Thursday, April 21, 2011

A Reminder: to myself and others


Hold fast to dreams
For if dreams die
Life is a broken-winged bird
That cannot fly.
Hold fast to dreams
For when dreams go
Life is a barren field
Frozen with snow.

by Langston Hughes

Tuesday, April 19, 2011

Book Review: Dorothea's Song, by Ron Vitale

Purchase Dorothea’s Song for $3.99 on Amazon, here.

Some weeks ago I sent out a tweet asking if anyone wanted their book reviewed, as a way of generating blog material. One person who responded was Ron Vitale, and he agreed to read and review Broken Ones in exchange.

He sent me Dorothea’s Song, and I had no idea what I was getting. I had just bought a Kindle, so this was my very first Kindlebook. I hoped it wouldn’t disappoint—and it didn’t! Right away, Dorothea’s Song captured my attention, so much so that I abandoned the novel I had been reading (a traditionally published novel so full of “to be” verbs and bad phrasing, incidentally, that it made my hair stand on end—and people insist that epublishing means the demise of quality—please).

Anyway, Dorothea’s Song struck me immediately because not only was it cleanly formatted and edited, but because it combined two very different stories. The premise of Dorothea’s Song is that a 16 year old student at a private school is writing a fantasy adventure story for his French class—translating portions of the story into French for the assignment. He has a wonderful French teacher, who he cares for, and he writes about his main character, Dorothea, as a tribute to her. The majority of the novel is the fantasy story, but the young man’s story interrupts every so often. I found both stories to be compelling, and it struck me that the voice of the young man was very authentic. I teach high school English, and it sounded very much like what a sensitive, articulate student might write. I found out after finishing the novel that Ron actually wrote it as a teenager—so my feeling was confirmed!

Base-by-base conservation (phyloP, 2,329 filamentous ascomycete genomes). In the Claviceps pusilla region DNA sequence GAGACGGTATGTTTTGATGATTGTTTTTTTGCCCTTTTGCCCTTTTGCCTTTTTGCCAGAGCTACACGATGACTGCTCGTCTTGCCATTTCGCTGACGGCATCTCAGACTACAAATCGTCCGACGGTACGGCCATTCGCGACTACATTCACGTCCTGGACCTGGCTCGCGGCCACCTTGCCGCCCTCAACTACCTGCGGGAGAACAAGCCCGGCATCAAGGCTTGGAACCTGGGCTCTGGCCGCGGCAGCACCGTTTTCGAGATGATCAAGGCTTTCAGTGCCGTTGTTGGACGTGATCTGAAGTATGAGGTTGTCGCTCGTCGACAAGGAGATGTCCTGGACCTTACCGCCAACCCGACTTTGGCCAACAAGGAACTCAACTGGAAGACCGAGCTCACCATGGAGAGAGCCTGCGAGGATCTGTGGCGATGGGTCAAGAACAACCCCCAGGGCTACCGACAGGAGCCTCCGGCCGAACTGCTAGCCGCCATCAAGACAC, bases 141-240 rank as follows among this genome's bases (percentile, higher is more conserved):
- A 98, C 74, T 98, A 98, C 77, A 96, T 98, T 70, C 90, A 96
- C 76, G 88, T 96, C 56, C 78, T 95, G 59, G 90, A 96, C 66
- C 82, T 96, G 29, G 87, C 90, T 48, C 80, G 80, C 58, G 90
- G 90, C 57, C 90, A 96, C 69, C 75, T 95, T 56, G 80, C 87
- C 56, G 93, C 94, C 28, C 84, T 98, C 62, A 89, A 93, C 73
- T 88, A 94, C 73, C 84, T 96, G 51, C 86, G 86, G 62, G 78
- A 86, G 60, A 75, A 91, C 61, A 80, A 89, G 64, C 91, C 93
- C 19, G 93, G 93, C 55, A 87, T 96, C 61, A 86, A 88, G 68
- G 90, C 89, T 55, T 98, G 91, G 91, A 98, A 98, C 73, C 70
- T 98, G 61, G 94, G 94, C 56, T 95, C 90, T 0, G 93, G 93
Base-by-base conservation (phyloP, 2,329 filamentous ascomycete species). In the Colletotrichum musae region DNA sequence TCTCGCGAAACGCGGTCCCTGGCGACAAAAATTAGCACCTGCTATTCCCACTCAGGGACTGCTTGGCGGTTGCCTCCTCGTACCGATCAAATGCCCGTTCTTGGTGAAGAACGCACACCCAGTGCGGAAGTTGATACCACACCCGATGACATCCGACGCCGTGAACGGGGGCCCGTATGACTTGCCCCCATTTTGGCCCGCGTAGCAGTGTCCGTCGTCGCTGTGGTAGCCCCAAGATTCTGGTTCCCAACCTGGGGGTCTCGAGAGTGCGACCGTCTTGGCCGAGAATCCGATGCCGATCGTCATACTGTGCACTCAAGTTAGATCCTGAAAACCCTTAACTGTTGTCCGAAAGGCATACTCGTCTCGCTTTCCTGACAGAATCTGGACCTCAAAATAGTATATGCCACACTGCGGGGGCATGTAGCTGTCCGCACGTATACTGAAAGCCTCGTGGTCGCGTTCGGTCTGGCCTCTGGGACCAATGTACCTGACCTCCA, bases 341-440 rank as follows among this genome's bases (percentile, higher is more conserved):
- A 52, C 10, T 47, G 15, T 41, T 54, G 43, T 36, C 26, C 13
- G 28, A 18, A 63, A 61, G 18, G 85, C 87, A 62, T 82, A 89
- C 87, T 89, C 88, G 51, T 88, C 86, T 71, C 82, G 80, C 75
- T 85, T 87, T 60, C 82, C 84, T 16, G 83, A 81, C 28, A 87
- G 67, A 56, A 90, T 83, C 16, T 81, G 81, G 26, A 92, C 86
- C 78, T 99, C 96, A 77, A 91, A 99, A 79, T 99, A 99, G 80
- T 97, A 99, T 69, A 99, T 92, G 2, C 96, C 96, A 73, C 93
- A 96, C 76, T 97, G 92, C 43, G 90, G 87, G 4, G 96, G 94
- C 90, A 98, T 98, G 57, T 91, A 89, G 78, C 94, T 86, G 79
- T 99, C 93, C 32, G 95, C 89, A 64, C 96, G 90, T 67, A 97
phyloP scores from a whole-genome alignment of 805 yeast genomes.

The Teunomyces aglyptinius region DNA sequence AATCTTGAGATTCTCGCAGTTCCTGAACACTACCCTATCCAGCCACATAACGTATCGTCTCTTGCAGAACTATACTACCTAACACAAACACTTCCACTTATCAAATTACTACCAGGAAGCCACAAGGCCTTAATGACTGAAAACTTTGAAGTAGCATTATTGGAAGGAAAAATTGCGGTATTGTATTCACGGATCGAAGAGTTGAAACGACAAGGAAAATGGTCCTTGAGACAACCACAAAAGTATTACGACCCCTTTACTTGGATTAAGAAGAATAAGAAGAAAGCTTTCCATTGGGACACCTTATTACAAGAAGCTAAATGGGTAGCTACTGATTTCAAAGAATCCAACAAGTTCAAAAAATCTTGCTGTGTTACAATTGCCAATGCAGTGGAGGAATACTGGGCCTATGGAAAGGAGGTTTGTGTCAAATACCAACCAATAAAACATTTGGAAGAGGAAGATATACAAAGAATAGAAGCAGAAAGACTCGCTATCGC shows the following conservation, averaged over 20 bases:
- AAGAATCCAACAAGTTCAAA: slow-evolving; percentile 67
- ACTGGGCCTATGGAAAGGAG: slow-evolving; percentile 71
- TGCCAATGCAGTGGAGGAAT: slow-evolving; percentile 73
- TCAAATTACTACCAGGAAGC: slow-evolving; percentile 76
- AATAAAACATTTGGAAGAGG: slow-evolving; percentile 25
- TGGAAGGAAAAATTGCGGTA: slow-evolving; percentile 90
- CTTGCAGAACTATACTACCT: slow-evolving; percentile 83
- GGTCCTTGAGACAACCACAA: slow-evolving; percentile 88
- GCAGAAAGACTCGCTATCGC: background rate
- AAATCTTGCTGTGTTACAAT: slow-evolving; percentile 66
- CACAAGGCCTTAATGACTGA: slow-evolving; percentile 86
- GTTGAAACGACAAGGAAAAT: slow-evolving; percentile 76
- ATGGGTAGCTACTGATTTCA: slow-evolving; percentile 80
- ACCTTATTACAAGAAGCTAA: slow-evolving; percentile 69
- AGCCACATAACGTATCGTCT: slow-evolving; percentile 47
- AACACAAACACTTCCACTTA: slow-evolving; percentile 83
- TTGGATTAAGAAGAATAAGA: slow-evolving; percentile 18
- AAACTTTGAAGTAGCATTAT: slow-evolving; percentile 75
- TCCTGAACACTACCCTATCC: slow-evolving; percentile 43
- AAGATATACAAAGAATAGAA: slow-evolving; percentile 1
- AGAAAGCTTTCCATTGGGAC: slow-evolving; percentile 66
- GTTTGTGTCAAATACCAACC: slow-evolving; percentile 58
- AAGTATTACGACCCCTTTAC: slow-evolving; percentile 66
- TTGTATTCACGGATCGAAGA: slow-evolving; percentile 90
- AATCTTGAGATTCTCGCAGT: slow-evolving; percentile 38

The choice to include the young man’s voice was a brilliant move, because it gave me a reason to forgive the flaws in the writing. Some phrasing is awkward and the dialogue is fairly wooden. But keeping in mind that this is meant to be a story written by a sixteen-year-old, I found it didn’t bother me. I think it wouldn’t bother the average reader anyway, even without the teen protagonist.

My only complaint comes at the end of the narrator’s story. An interaction with the teacher left me feeling disappointed and I didn’t really understand what she said to him. I wish this could have been better resolved.

Overall, however, I enjoyed Dorothea’s Song. I recommend it to older teenagers and fans of YA fantasy.

Visit Ron's website, here.

Saturday, April 16, 2011

Weekly Update on Sales (or lack thereof)

This week, I sold two books, and that was on Sunday. Since then, crickets have been chirping.

I have given this some thought, and here's my theory as to why.

  1. I reformatted two of the books at the beginning of the week, and sent out a lot of tweets about that. So I figure, I probably lost some customers because they were concerned about my formatting, even though the point of the tweets was to let people know that an existing problem was fixed, and that I'd comp a new copy to anyone who had an old, flawed version.
  2. I raised my prices on two books: the two full-length novels. They went from $0.99 to $2.99. Although Amazon is still discounting one of them to $0.99, at least last time I checked. I did this after doing some research on prices, and I think it's the right choice. And I expected sales to slow a little but then recover. At this point, sales are beyond slow and show no signs of recovering, so we'll see. Also, the price change doesn't explain the halt in sales of "Veronica in Paris," which remains at $0.99.